New Zealand Education Review
Vol. 14 No.6, 20 February 2009, p.16
APN Educational Media (NZ) Ltd.
The briefing papers prepared for incoming governments by the various ministries in Wellington are a triennial ritual that attempts to strike a tone somewhere between the welcome home of the prodigal child and the stern lecture from Grandpapa delivered to the child about to leave for university in Dunedin.
Those from Treasury are an interesting collection.
Education was centre stage in the Treasury briefing papers of 1987 when an entire bound book was devoted to it. This was the occasion to develop at length the notions that postsecondary education was a private gain and that the rot that had set in to the leaky system was the result of provider capture. Snook (1994) described the Treasury briefing to the incoming government in 1984 as “an amazing document from a department of state, which is supposed to give financial advice to the government. It is a work, not of economics, but of social philosophy.”
Teachers colleges received a going over, state intervention compromised equity and the administration of education was something between inept and serpentine, We all know what happened as a result. A frenzy of reform was unleashed that was unprecedented in the history of education in this country. But did things change really? The papers of 1993 stated that the experience of the Tomorrow’s Schools reforms demonstrated just how difficult it can be to make substantial changes in the education sector.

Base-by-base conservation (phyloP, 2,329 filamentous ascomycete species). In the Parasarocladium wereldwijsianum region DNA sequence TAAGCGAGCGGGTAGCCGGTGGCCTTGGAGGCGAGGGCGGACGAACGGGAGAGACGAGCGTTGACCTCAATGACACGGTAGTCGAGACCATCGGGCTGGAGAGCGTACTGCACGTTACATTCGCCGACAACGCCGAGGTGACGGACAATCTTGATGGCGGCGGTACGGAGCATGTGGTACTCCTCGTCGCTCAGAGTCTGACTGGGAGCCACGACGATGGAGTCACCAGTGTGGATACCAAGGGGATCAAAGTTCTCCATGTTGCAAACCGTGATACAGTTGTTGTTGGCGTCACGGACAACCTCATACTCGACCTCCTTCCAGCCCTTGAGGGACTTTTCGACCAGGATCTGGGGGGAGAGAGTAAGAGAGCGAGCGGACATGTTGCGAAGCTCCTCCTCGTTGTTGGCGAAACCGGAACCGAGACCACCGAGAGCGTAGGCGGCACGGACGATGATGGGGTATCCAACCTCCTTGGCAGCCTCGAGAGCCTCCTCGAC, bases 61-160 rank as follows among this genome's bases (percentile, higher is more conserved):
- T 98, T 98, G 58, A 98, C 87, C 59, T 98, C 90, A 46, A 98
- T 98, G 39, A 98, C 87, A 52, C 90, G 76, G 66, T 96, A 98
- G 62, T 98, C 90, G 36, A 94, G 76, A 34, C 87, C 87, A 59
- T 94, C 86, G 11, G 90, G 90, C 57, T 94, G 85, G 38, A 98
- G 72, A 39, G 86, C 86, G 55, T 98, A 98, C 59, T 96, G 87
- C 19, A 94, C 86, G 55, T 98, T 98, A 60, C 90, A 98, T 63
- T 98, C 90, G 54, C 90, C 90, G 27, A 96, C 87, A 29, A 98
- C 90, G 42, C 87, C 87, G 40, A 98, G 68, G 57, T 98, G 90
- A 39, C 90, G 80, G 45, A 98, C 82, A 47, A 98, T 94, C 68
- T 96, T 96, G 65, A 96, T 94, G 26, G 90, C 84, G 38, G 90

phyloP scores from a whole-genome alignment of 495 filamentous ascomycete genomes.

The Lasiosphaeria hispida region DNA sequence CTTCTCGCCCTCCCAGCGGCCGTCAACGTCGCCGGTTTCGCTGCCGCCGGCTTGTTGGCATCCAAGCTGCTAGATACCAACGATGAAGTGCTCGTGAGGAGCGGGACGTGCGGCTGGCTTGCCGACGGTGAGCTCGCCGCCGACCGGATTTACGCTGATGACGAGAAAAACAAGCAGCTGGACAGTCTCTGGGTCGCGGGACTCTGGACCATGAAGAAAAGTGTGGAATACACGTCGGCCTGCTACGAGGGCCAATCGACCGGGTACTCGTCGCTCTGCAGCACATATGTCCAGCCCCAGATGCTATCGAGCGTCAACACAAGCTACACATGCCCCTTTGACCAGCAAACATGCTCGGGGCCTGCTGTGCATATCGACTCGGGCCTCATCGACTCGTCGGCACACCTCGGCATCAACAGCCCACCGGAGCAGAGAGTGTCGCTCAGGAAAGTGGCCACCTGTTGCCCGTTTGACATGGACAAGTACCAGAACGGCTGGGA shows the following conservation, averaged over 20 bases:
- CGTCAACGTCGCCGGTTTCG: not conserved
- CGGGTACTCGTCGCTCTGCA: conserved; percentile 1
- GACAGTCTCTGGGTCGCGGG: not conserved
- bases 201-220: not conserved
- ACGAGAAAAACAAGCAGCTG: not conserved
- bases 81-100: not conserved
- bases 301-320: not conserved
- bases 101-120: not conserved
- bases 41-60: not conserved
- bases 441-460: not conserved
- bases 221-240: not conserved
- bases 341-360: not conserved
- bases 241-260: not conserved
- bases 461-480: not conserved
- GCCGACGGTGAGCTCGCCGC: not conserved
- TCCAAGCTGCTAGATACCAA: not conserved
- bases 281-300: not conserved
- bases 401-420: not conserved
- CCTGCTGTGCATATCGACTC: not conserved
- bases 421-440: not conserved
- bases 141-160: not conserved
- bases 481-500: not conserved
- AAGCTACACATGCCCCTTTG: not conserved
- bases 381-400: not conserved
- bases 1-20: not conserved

Looking at the Treasury briefing papers between then and now encourages one to believe that there is some truth in this. Recurring themes are clear and repeated every three years. A key one is that the education system is not making the contribution it might to improving New Zealanders’ skills and adaptability (1990). This is expressed variously over time. A responsive and efficient education sector is necessary to improve the skills of the future workforce (1993). There is evidence that many young New Zealanders are leaving school somewhat less skilled than their international counterparts (1999). In 2001 there was the wish that the government should fund courses that that lift the skills of those participating in them. This was a goal greatly to be aspired to but seemingly difficult to achieve.
Another recurring theme was the juxtaposition against this were various expressions of pleasure at increasing participation. The irony of this seemingly passed by the writers of the papers. We now have a clearer view that increasing participation per se is necessary but not in itself sufficient to bring about increased educational outputs (that’s a good Treasury word!). The increases in participation noted in the 1993, 1999 and 2002 are finally put into context as the papers over time start to show a realisation that those who were disadvantaged continue to be so in spite of what looks like progress in terms of numbers.
The 1996 papers somewhat awkwardly note that socio-economic background, along with innate ability, is a significant influence on educational outcomes for young people.